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Why did Jesus have to leave for the Holy Spirit to come? John 16:7 Nevertheless I tell you the truth; It is expedient for you that I go away: for if I go not away, the Comforter will not come unto you; but if I depart, I will send him unto you. Jesus says that the Holy Spirit will not come unless after he departs, Jesus sends him. Jesus has to ...


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Thomas Aquinas gives four reasons: When "he was still living among them ... they were not prepared, for carnal love is contrary to the Holy Spirit, since the Spirit is spiritual love." He connects this with 2 Corinthians 5: "And he died for all so that those who live should no longer live for themselves but for him who died for them and was raised. So then ...


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Gnostic Light The word Spirit means Breath. How did the Holy Spirit come into existence? God who is Existence took a breath. Who created the Holy Spirit? God did it is his breath. Did the Holy Spirit exist from the beginning or was it God who created the Holy Spirit? The beginning started when he started to breath. It was God who took his breath. If it ...


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3 And there shall be no more curse: but the throne of God and of the Lamb shall be in it; and his servants shall serve him: It's quite simple. The "throne" (power and glory) is that of Jesus Christ and God the Father. Christ received all that the Father had, including his power and glory. And not only did Christ receive this, but the redeemed will ...


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Revelation 3:21 To him that overcometh will I grant to sit with me in my throne, even as I also overcame, and am set down with my Father in his throne. This verse shows that the throne belongs to Jesus Christ along with his father. We interpret it through this verse. Kind of a short answer but it gets the point accross.


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Actually, more appropriate would be to notice that many of the early church fathers were either Platonist or Neo-Platonist. St. Augustine being the most Platonist, Christian of them all. In fact, his "City of God" is nothing but an allusion to and offshoot of Plato's "Republic." And as far as belief of the trinity, these early church fathers actually derived ...


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How about Jesus' own explanation? I and my Father are one. [John 10:30 KJV] If ye had known me, ye should have known my Father also: and from henceforth ye know him, and have seen him. Philip saith unto him, Lord, shew us the Father, and it sufficeth us. Jesus saith unto him, Have I been so long time with you, and yet hast thou not known me, Philip? he ...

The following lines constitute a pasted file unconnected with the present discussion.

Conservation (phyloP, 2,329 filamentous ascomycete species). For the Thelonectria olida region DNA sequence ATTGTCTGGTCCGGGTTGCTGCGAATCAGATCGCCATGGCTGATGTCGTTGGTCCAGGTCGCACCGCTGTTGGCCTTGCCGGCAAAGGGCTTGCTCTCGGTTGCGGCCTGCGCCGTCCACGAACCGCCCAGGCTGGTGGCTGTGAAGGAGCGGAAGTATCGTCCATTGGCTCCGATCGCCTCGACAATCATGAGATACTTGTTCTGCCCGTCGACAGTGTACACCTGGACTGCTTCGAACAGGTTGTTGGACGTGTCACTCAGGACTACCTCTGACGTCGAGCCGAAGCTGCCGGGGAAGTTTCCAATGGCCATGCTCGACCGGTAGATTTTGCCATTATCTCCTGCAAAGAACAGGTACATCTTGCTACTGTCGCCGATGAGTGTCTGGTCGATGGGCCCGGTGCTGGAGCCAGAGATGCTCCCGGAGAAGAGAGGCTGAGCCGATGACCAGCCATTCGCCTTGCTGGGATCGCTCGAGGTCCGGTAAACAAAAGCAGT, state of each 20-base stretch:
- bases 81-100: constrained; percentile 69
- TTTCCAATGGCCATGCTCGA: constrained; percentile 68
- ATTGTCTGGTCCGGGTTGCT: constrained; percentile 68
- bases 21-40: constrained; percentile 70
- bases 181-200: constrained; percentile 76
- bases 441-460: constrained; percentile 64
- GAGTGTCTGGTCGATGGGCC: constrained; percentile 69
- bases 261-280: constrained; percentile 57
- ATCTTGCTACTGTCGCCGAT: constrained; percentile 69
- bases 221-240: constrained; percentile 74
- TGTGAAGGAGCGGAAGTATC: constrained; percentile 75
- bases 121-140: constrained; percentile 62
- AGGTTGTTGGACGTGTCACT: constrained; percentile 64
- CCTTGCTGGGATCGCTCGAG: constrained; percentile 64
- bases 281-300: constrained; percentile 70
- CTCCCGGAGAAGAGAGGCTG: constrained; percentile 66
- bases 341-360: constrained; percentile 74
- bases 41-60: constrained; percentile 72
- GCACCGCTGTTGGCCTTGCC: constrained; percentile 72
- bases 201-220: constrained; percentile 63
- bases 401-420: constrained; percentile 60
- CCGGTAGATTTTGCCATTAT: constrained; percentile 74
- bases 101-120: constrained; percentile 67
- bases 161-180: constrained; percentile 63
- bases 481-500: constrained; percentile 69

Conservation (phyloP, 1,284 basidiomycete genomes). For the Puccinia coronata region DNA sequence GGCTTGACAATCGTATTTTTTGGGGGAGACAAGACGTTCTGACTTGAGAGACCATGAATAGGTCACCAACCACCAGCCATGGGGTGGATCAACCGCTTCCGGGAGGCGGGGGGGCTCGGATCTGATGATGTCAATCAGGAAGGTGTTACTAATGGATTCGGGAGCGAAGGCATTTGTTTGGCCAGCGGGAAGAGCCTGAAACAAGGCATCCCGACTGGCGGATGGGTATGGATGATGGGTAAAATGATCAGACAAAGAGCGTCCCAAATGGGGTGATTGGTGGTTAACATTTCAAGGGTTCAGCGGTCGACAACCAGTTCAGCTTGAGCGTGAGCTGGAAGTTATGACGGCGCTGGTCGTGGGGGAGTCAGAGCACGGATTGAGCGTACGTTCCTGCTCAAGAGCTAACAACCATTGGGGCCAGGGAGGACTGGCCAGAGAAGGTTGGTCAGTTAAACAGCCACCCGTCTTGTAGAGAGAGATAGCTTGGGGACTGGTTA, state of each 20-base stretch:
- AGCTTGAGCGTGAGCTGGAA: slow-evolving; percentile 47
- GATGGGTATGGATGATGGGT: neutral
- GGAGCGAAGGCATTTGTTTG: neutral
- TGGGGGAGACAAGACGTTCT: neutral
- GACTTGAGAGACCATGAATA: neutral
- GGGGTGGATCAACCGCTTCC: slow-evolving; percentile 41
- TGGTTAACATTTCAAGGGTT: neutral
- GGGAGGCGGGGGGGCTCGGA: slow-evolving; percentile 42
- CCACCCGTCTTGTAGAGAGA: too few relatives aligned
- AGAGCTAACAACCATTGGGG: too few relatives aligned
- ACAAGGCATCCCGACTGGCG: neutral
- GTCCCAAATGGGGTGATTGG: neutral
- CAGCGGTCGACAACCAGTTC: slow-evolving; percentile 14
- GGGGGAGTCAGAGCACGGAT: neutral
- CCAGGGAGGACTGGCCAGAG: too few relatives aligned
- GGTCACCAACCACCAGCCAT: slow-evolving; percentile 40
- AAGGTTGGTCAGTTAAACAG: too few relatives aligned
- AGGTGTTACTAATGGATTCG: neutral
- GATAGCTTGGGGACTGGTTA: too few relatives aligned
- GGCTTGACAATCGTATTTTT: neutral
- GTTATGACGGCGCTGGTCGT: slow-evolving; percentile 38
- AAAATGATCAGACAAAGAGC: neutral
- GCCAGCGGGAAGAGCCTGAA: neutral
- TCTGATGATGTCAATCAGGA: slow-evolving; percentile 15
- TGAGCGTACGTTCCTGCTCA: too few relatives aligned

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Your consternation stems from two problems, first is the difficulty of translating the Bible into English, and the second is one is in Greek and the other is in Hebrew Collossians:1:15, and Corinthians 4:4 G1504 εἰκών eikōn i-kone' From G1503; a likeness, that is, (literally) statue, profile, or (figuratively) representation, resemblance: - ...


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A professor of postgraduate studies at Wheaton explained the difference to me as follows. (This represents an Evangelical understanding.) Mankind was made according to the image of God. Jesus is the image of God.


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It's a matter of degrees. Think of the image of God in human beings (< L. Imago Dei, Hebrew: צֶלֶם אֱלֹהִים; tzelem elohim, lit. "image of God") as being a finite representation of divinity. What is of infinite degree in God is finite in man (humankind). In the so-called "personality-purpose approach" to the image of God in man, the three key ...


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Answer from a specifically Catholic viewpoint: The Catechism of the Catholic Church has many references to humans as images of God, but only a few that I have found to Jesus as the image of God: At the time appointed by God, the only Son of the Father, the eternal Word, that is, the Word and substantial Image of the Father, became incarnate; without ...



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